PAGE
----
6. Dupree's paradise (1984)

The theme from the piece was first used in the seventies to set off soloing of the group members. Here it has become an elaborate composition.
"Dupree's paradise" today exists in three quite different versions in Zappa's catalogue. The theme was first used for the 1974 tour to introduce a large experimental improvisation block for the group members. See the YCDTOSA II section for a detailed description of this "Dupree's paradise" (1974) performance. The 1984 execution only overlaps with the 1974 score for what I call phrases 1 and 2 in that section. In 1988 it returned for incorporating a trumpet solo over a vamp, followed by synclavier-rock band "jazz noise". In the version presented to the Ensemble Intercontemporain it's an 8 minutes piece composed all through without any improvisation. An exciting masterpiece mixing diatonic and atonal material as presented in the following two examples.

Dupree's paradise, opening bars 5-13 (midi file).
Dupree's paradise, bars 167-184 (3:45 till 4:11) (midi file).

Dupree's paradise, bars 5-13 (notes).
Dupree's paradise, bars 167-184 (notes).

The first contains bars from the opening with varying meters. It's played over E pedal and follows the E Lydian scale. The other stems from the middle section with two pianos playing in straight 3/4 over a bass counterpoint line. Here it's all atonal. The movement is a sort of chromatic dance in a waltz meter, full of second intervals where the larger intervals serve to keep repositioning the tiny seconds phrases.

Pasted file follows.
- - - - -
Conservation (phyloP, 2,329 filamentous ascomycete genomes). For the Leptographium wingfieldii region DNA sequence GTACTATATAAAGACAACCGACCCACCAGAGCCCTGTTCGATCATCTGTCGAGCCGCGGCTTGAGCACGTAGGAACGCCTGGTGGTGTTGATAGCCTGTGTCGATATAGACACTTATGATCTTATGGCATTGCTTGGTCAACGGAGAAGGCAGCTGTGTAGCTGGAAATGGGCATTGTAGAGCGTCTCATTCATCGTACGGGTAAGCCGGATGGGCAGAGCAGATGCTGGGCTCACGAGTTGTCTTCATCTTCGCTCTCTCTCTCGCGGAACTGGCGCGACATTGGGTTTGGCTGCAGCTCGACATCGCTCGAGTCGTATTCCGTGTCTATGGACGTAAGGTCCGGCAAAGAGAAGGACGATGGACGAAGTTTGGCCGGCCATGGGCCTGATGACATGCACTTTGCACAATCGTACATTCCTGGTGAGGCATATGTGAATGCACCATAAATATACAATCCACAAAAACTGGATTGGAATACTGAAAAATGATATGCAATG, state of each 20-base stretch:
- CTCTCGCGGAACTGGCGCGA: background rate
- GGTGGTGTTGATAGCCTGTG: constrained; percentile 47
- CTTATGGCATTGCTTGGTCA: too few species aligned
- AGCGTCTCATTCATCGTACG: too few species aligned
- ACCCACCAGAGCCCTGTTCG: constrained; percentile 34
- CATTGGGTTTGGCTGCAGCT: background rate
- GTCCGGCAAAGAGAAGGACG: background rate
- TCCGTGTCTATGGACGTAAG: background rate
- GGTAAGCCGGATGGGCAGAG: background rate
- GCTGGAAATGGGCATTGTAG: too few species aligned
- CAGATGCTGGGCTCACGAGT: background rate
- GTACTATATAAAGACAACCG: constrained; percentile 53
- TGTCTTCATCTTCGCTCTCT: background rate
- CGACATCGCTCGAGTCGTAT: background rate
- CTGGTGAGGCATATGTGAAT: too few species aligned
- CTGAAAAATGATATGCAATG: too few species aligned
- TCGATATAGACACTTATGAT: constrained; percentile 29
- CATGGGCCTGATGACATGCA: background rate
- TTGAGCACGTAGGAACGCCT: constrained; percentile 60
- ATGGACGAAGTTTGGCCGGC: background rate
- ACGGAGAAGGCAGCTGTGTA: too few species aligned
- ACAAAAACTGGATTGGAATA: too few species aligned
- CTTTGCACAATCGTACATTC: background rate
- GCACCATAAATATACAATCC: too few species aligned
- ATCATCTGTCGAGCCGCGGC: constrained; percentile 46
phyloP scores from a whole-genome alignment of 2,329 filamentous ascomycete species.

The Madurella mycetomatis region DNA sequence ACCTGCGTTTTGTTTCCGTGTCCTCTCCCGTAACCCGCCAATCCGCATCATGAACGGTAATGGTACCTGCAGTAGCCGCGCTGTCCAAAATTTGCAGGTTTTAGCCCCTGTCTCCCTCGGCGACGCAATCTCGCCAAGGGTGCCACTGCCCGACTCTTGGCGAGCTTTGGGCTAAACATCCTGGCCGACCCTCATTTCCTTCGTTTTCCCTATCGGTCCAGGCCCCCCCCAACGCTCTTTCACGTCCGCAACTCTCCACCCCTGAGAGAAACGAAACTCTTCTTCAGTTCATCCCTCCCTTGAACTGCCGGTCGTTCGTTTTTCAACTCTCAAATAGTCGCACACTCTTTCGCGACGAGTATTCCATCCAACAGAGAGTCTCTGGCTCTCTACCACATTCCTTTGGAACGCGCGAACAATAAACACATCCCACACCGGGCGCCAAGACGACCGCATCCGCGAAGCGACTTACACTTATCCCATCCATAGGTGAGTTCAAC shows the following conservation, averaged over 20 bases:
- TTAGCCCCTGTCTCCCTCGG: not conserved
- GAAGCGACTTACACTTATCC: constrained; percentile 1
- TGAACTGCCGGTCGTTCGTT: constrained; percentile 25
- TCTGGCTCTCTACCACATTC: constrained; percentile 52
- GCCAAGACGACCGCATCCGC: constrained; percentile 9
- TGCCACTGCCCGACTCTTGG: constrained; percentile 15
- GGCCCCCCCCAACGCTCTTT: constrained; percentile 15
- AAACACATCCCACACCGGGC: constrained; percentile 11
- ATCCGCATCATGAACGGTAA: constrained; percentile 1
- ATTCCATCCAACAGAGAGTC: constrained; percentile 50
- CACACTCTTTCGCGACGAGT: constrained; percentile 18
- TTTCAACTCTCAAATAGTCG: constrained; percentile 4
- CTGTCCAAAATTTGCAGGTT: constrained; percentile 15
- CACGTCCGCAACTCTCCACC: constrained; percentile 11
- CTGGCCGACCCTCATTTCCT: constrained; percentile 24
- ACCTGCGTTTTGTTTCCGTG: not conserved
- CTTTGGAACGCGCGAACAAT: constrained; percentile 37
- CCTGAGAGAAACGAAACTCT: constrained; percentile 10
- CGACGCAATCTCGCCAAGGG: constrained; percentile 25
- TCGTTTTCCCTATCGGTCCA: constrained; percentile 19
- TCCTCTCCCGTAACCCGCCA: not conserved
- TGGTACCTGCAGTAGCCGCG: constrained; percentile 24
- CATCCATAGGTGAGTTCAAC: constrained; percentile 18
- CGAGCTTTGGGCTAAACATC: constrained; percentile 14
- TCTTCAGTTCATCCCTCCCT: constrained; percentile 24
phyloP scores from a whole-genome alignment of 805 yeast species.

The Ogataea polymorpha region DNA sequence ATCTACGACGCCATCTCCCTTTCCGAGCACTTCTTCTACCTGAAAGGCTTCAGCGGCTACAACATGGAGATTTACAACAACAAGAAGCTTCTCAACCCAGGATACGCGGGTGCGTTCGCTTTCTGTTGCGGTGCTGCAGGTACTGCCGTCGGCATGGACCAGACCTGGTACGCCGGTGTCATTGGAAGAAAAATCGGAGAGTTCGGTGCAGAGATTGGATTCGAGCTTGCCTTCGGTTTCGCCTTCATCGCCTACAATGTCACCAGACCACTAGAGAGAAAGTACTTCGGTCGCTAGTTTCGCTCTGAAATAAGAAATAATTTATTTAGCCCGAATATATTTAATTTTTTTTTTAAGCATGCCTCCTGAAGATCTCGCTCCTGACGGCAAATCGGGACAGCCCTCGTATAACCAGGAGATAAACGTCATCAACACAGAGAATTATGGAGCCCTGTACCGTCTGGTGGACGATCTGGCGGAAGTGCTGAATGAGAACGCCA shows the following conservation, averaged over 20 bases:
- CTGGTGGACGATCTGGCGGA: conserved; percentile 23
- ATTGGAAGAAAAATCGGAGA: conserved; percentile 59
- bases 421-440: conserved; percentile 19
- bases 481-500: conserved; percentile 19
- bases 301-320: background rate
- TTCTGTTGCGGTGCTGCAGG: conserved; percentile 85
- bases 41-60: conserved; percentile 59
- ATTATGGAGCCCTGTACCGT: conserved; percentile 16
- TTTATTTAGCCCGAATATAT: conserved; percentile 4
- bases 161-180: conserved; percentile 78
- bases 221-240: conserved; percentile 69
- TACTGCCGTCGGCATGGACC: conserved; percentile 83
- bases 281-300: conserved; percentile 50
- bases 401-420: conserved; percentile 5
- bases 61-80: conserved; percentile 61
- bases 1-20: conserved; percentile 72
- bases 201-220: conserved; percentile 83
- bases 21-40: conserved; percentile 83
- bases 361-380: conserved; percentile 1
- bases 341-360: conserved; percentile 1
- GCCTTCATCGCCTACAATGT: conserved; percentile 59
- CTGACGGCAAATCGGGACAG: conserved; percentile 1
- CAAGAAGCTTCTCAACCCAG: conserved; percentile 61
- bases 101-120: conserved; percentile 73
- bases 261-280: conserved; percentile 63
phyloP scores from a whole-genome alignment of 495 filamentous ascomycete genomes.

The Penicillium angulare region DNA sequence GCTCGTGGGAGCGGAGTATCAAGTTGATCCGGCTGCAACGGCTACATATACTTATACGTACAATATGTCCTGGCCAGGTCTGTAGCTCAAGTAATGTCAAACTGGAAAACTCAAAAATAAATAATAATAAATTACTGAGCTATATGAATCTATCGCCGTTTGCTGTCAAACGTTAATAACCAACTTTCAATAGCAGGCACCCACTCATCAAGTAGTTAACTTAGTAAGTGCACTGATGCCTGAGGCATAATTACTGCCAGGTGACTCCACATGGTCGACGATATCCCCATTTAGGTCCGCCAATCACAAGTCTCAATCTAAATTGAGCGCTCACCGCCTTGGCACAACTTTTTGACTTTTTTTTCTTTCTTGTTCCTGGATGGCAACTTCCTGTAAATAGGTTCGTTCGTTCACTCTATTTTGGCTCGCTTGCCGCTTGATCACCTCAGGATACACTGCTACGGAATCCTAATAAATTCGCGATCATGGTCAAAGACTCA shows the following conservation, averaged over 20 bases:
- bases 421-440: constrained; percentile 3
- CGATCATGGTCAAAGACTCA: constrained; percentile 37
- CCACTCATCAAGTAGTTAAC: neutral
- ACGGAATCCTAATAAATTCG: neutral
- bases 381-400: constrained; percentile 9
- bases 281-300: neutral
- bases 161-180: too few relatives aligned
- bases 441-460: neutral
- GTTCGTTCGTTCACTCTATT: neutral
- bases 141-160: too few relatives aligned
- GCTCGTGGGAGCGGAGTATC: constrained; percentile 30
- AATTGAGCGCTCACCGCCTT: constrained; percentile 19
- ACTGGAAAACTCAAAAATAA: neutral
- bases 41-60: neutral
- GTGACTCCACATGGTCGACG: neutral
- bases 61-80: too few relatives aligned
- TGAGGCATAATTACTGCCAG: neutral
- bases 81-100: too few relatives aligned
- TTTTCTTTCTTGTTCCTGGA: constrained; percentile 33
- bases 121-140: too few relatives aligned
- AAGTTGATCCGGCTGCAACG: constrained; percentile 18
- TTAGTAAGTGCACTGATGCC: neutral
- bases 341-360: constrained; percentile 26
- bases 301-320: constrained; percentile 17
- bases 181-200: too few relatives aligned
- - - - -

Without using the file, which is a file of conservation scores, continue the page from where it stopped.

7. Jonestown

Right after Zappa obtained a synclavier, he started using if for both note entry and the construction of sound collages. "Jonestown" is an early one, described by Zappa himself as an ugly dance evoking the essential nature of all religions.
These sound collages became ever more elaborate and eventually a form of art by themselves on "Civilization phaze III" and "Dance me this". As I'm describing in the Baby snakes and Civilization phaze III sections, it's difficult to approach sound collages in the shape of sheet music in a normal way. Theoretically it can be done, but I doubt how much wiser you might be getting from it. The problem lies in sounds, that aren't constant, and the improvised duration lengths of notes. See for instance the shifting sounds of only three bars from "Basement music #2", that I've tried visualize in the Baby snakes section. The meters and rhythms of collages are or can be chosen at will, so on paper they can be only approached and they will look weird when you want to obtain some degree of accuracy.